Session 3:

Detecting Extant Life



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Signs of Life: A Report Based on the April 2000 Workshop on Life Detection Techniques Session 3: Detecting Extant Life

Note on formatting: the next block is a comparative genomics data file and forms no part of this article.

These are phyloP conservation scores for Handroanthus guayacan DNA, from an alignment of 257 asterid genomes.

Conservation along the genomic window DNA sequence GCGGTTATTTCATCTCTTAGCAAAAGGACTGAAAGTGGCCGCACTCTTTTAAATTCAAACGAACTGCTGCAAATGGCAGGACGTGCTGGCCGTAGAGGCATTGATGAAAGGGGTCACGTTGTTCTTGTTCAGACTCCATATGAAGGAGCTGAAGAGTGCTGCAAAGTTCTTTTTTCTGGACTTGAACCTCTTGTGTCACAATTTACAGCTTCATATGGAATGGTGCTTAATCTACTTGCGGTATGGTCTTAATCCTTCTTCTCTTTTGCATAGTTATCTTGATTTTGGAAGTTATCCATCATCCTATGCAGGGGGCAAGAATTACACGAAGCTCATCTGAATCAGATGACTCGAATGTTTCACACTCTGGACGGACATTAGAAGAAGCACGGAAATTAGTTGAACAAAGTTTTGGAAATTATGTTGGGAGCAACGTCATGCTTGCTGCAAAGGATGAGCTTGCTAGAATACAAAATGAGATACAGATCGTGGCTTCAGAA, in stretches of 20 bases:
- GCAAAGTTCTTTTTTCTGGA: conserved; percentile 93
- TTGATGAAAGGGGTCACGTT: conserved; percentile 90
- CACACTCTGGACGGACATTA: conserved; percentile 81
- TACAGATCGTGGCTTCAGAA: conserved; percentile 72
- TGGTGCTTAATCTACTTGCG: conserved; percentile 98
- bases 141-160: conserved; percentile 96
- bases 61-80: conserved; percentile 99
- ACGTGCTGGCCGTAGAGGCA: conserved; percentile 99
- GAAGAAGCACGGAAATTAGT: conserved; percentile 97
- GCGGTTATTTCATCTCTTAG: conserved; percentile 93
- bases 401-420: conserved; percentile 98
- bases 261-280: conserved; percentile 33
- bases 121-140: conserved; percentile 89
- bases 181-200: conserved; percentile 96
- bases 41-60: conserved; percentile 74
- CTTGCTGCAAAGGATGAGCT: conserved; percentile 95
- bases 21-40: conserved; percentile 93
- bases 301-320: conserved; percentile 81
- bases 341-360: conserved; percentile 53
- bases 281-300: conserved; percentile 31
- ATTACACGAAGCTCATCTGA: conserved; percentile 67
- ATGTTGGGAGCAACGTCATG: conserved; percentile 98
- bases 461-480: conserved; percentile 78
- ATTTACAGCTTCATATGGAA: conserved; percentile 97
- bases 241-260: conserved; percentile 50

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Signs of Life: A Report Based on the April 2000 Workshop on Life Detection Techniques This page in the original is blank.